MI AG Calls For Credits For Residents Affected By Power Outages

Lansing, MI - After ice storms left large swaths of Michigan residents without power, Attorney General Dana Nessel again calls on DTE Energy and Consumers Energy to proactively issue credits for residents affected by the recent weather events.

“While this ice storm appears to have been one of the worst we have seen in many years, winter weather is an expected occurrence in Michigan. Residents deserve a grid they can rely on,” said Nessel. “Despite asking for record increases time and time again, our utilities have failed to adequately invest in their own infrastructure or prepare for these storm events, choosing instead to leave ratepayers in the dark. Our current service quality standards are not sufficient, and it is incumbent on the utilities to right this wrong.”

In March 2022, the Michigan Public Service Commission (MPSC) determined that “[r]atepayers have a right to expect the utilities to anticipate extreme weather events, to provide a hardened grid that can withstand extreme weather, and to be prepared to restore power expediently when the grid fails.”   

In its October 5, 2022, order, the MPSC further ordered an “independent review of the adequacy of the electric distribution system operated by Consumers Energy and DTE electric” to determine measures that “may mitigate or avert future crises, including the loss of life and the loss of essential public services.” Nessel is asking the MPSC to publicly share the results of its independent audit (Docket Number U-21305) as soon as possible. 

Nessel is also requesting that the Commission reconsider and adopt her recommendations from prior electric outage and reliability investigation dockets, and she will continue to work with the legislature to enshrine protections into law, including: 

  • automatic credits for residents who lose power;  
  • more substantial outage credits to help customers who incurred expenses for housing, food, etc; and, 
  • the creation of metrics with penalties to ensure that the money spent on electric reliability results in increased reliability.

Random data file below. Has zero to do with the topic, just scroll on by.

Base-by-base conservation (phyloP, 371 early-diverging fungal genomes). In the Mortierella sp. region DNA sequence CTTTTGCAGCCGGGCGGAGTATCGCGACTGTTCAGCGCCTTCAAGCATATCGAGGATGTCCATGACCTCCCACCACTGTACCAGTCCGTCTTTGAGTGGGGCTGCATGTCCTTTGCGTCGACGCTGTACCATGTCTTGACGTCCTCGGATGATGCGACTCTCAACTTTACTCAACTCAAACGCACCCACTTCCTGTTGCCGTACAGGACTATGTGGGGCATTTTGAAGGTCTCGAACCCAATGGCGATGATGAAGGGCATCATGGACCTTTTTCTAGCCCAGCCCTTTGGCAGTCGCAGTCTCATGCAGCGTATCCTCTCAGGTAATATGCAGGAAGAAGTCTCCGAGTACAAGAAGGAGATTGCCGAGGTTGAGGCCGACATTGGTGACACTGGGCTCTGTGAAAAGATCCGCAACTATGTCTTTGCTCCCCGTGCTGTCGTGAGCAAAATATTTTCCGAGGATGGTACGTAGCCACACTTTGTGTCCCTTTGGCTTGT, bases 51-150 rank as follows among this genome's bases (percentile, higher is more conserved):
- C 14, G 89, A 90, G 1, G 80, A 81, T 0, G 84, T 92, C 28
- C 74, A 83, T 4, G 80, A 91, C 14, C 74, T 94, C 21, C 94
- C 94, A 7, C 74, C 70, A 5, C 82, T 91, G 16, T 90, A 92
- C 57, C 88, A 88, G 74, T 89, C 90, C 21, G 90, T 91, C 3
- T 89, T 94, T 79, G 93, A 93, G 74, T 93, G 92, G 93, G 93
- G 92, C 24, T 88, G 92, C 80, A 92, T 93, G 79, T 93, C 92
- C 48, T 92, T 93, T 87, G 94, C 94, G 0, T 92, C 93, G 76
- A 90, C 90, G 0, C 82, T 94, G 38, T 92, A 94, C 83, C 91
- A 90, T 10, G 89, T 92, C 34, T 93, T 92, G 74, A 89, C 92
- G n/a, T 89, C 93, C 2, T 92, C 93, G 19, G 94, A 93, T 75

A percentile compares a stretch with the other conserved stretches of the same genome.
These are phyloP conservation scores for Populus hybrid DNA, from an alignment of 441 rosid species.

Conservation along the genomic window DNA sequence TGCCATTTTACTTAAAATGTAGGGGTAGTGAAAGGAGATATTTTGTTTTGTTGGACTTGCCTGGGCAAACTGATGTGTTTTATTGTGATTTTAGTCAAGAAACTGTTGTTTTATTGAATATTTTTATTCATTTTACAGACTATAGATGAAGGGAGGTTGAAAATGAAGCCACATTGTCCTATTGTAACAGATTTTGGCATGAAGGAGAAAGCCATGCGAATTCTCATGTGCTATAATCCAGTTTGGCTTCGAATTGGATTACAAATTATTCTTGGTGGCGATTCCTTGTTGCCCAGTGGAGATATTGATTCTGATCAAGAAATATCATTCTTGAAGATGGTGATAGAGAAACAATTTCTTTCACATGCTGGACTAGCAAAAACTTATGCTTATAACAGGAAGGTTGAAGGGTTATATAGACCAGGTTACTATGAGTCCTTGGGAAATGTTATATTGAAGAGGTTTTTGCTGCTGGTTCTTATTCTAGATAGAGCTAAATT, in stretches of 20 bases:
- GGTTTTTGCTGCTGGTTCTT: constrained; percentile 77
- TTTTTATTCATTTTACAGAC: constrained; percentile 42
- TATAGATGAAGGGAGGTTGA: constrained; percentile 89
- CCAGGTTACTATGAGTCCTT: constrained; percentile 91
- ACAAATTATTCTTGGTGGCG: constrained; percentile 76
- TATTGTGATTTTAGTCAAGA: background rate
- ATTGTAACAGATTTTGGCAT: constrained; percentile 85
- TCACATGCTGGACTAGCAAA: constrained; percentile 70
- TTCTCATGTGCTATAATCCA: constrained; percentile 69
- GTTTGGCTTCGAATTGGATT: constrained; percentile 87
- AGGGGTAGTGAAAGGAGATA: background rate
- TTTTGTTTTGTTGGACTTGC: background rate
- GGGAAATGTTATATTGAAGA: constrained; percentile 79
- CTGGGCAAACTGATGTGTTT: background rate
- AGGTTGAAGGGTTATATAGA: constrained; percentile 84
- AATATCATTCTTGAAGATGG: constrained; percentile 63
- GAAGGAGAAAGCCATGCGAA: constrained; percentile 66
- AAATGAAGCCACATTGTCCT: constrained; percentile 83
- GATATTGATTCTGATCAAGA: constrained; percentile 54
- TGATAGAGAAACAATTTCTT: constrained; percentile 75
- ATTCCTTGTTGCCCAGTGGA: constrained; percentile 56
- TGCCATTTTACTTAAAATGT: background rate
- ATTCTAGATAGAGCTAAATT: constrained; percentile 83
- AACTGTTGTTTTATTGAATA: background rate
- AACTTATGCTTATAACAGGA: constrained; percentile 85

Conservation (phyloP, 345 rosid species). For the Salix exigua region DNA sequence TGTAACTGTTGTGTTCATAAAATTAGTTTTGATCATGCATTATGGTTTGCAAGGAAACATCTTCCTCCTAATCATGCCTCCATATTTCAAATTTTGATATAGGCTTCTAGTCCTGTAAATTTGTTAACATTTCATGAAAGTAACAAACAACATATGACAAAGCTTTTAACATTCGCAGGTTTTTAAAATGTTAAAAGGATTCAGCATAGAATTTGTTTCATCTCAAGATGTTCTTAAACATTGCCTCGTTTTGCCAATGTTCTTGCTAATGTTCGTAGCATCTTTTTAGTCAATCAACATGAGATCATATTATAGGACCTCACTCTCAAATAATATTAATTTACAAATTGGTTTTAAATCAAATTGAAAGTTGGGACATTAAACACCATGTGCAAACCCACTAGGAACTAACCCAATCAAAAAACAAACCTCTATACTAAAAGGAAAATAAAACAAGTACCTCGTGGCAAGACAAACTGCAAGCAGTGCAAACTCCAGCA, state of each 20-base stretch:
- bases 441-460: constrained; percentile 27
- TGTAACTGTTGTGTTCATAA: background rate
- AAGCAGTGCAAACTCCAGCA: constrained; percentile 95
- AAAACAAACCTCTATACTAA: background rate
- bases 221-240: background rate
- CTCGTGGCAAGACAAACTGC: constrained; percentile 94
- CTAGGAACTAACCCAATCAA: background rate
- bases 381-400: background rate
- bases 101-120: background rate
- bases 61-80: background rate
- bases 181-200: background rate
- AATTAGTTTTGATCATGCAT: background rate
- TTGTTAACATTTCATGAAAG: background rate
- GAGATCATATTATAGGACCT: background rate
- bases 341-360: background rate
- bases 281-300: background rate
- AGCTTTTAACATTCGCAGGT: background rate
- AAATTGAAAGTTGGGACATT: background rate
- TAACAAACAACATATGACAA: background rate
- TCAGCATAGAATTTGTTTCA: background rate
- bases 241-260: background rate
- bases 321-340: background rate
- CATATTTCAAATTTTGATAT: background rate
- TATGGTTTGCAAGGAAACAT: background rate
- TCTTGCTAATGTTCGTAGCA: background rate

Resources for Residents 

Residents still experiencing power outages can check the status of their power restoration or view the outage maps on their utilities’ websites.  

DTE Energy is reporting that as of Monday morning, 62,000 customers remain affected by power outages, and downed wires remain a priority. DTE focused its weekend efforts on ensuring schools had power restored to avoid further cancellations.  

As of Sunday evening, Consumers Energy has approximately 34,000 outstanding customers and an additional 3,300 unsecured downed wires remaining. Consumers “has reached the halfway mark in its restoration efforts and is committed to safely restoring power to the rest of its customers” by the end of the day Monday.  

Michigan State Police offers readiness checklists to help Michigan residents ensure their homes are prepared for extreme events.   

2-1-1 is a free resource offered by the United Way that helps connect Michigan residents with local providers and services in their communities. 2-1-1 maintains a list of nearby warming centers for residents without heat during this outage. 

Residents are encouraged to call 9-1-1 for any life-threatening emergencies. 

Since taking office, the Attorney General has intervened in nearly a hundred rate increase requests before the MPSC, resulting in over $2 billion in savings for Michigan ratepayers.

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